Ng Chak Hei
Ng Chak Hei, majoring in both Chinese History and Culture and History as an undergraduate, graduated with first-class honors from the Faculty of Arts, The University of Hong Kong in 2022. He is currently a full-time MPhil student at the University of Hong Kong.
Chan Sai Hung
Cheung Wai Chung
Huang Kwan Lam
Ngai Ho Yan
Collecting Books for Public Use: HKU Libraries’ Projects to Collate and Share the Chinese Special Collections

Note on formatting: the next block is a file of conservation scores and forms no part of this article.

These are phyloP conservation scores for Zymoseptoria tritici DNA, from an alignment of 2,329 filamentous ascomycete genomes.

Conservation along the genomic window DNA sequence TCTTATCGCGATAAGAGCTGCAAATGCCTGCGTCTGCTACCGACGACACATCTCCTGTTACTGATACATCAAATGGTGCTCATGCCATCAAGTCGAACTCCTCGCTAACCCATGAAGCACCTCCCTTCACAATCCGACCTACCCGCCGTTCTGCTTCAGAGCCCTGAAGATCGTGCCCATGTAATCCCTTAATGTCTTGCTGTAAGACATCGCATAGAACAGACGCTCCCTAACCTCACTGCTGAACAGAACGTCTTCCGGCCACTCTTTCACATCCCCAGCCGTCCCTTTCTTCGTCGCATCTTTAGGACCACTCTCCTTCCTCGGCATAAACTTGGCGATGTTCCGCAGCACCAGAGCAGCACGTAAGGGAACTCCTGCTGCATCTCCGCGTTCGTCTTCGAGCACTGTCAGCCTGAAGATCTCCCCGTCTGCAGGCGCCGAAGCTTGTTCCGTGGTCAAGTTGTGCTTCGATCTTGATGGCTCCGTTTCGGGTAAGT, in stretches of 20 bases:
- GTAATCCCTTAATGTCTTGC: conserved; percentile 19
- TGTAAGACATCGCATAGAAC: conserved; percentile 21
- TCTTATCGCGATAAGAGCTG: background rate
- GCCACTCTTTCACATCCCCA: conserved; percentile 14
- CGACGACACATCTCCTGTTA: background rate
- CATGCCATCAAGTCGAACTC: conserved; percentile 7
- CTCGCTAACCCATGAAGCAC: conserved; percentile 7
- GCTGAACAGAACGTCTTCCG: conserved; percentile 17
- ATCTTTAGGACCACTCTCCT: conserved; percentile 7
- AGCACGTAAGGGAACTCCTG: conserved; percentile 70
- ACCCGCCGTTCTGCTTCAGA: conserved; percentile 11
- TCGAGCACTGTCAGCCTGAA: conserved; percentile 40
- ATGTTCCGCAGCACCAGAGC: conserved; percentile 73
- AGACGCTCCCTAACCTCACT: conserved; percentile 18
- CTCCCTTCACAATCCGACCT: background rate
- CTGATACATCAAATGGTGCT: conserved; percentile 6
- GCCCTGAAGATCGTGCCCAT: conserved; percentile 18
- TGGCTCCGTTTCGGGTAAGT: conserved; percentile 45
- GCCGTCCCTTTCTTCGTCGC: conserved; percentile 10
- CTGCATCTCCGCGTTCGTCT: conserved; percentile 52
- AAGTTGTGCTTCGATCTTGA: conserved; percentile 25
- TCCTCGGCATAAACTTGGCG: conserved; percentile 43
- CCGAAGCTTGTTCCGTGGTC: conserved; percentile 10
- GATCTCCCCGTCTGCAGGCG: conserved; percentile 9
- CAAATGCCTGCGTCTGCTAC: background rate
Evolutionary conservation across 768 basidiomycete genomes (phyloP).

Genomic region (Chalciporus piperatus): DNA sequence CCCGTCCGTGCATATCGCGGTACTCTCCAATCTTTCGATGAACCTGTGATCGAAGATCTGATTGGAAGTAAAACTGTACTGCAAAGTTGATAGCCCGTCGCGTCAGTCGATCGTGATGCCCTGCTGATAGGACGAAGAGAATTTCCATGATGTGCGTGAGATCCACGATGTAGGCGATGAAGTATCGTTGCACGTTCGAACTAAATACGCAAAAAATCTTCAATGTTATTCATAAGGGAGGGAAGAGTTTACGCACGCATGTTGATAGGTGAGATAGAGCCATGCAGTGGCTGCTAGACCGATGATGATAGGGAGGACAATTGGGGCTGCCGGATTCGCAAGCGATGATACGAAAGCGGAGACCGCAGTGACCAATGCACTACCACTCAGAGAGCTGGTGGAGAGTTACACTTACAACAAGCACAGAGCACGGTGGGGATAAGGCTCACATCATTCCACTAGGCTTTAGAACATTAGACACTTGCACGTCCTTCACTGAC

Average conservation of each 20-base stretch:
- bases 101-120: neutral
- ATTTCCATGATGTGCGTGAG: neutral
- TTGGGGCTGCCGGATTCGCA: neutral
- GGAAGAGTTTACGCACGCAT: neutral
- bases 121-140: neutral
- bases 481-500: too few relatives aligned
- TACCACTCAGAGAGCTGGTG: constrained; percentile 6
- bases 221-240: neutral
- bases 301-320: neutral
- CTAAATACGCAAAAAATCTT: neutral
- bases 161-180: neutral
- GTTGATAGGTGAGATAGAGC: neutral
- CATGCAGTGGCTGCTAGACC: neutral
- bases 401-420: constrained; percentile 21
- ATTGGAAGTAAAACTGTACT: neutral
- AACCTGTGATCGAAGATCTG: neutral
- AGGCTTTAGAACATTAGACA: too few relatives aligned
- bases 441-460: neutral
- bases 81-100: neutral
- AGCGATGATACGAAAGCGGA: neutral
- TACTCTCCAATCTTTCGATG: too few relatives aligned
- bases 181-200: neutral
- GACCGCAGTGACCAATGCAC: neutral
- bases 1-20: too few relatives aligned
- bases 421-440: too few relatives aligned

HKU Libraries is well-known among international academics for its immense holdings, especially its collection of rare books and special items. Based on the experience that the speakers gained from participating in the funded projects to collate the Chinese special collections, this presentation explores feasible methods for document collation, historical research, and knowledge sharing. The special collections chosen for collation are focused on Luo Zhenfu 羅禎符 (a doctor in the Qing court), Chinese merchants in Hong Kong, traditional clans of the New Territories, and Professor Luo Xianglin [Lo Hsiang-lin] 羅香林; also included are holdings assembled by collectors and connoisseurs such as Huang Muhan黃慕韓, Luo Yuanjue羅原覺, and Li Zuyou [Lee Cho Yau] 李祖佑. Each of these collections has distinctive features of its own. But what unifies them is that they are all valuable resources for investigating the cultural, economic, and social links between Hong Kong and South China, and also other regions in and beyond China in modern times. To explore, collate, and promote these collections with limited resources, it is crucial to foster efficient collaboration between the Libraries and the various teaching departments, in order to facilitate the participation of the teaching staff and students in related tasks. Ultimately, the collected items will be digitized and globally shared, which is the most effective way of making them accessible to the Internet community. This presentation is divided into three parts. The first part will recount how the Libraries acquired these collections and specifies the size and the main theme of each collection. The second part will explain, from the perspective of teaching and learning, how to promote sustainable document collation by ensuring interdisciplinary collaborations and offering an internship course. Finally, student researchers will illustrate how they have participated in and benefited from the research projects.